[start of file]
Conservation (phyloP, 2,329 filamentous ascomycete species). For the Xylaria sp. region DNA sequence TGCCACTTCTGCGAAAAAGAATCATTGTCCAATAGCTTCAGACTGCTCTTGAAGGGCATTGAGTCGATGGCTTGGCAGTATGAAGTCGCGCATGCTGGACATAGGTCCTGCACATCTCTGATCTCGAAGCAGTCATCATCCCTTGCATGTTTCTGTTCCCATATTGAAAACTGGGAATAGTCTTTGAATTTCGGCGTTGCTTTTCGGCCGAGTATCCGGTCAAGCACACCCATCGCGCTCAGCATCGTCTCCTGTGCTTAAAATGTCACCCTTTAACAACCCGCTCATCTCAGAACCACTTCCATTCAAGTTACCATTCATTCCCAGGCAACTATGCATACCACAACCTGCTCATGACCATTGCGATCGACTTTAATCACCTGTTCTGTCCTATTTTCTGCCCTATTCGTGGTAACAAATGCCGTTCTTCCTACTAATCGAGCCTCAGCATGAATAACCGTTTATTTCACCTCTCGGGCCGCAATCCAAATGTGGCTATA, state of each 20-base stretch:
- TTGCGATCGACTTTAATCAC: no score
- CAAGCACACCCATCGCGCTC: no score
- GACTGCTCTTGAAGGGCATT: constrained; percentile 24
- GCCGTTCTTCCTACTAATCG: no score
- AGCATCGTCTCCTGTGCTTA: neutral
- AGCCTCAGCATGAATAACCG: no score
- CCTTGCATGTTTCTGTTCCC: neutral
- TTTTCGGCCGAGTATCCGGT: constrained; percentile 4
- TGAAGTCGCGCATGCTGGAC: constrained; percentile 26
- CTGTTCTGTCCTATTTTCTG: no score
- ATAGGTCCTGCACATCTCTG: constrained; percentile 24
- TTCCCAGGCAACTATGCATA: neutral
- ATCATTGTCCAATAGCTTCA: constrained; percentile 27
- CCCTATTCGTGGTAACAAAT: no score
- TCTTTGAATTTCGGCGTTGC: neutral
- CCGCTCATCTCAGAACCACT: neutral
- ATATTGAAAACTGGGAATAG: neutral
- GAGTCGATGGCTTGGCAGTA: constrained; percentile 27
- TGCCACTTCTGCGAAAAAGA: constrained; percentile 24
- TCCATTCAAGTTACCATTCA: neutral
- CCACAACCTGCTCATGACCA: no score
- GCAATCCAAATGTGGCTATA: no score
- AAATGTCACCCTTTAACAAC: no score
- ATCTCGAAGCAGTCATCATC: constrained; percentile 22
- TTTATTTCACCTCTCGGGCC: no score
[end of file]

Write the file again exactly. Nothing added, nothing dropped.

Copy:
Conservation (phyloP, 2,329 filamentous ascomycete species). For the Xylaria sp. region DNA sequence TGCCACTTCTGCGAAAAAGAATCATTGTCCAATAGCTTCAGACTGCTCTTGAAGGGCATTGAGTCGATGGCTTGGCAGTATGAAGTCGCGCATGCTGGACATAGGTCCTGCACATCTCTGATCTCGAAGCAGTCATCATCCCTTGCATGTTTCTGTTCCCATATTGAAAACTGGGAATAGTCTTTGAATTTCGGCGTTGCTTTTCGGCCGAGTATCCGGTCAAGCACACCCATCGCGCTCAGCATCGTCTCCTGTGCTTAAAATGTCACCCTTTAACAACCCGCTCATCTCAGAACCACTTCCATTCAAGTTACCATTCATTCCCAGGCAACTATGCATACCACAACCTGCTCATGACCATTGCGATCGACTTTAATCACCTGTTCTGTCCTATTTTCTGCCCTATTCGTGGTAACAAATGCCGTTCTTCCTACTAATCGAGCCTCAGCATGAATAACCGTTTATTTCACCTCTCGGGCCGCAATCCAAATGTGGCTATA, state of each 20-base stretch:
- TTGCGATCGACTTTAATCAC: no score
- CAAGCACACCCATCGCGCTC: no score
- GACTGCTCTTGAAGGGCATT: constrained; percentile 24
- GCCGTTCTTCCTACTAATCG: no score
- AGCATCGTCTCCTGTGCTTA: neutral
- AGCCTCAGCATGAATAACCG: no score
- CCTTGCATGTTTCTGTTCCC: neutral
- TTTTCGGCCGAGTATCCGGT: constrained; percentile 4
- TGAAGTCGCGCATGCTGGAC: constrained; percentile 26
- CTGTTCTGTCCTATTTTCTG: no score
- ATAGGTCCTGCACATCTCTG: constrained; percentile 24
- TTCCCAGGCAACTATGCATA: neutral
- ATCATTGTCCAATAGCTTCA: constrained; percentile 27
- CCCTATTCGTGGTAACAAAT: no score
- TCTTTGAATTTCGGCGTTGC: neutral
- CCGCTCATCTCAGAACCACT: neutral
- ATATTGAAAACTGGGAATAG: neutral
- GAGTCGATGGCTTGGCAGTA: constrained; percentile 27
- TGCCACTTCTGCGAAAAAGA: constrained; percentile 24
- TCCATTCAAGTTACCATTCA: neutral
- CCACAACCTGCTCATGACCA: no score
- GCAATCCAAATGTGGCTATA: no score
- AAATGTCACCCTTTAACAAC: no score
- ATCTCGAAGCAGTCATCATC: constrained; percentile 22
- TTTATTTCACCTCTCGGGCC: no score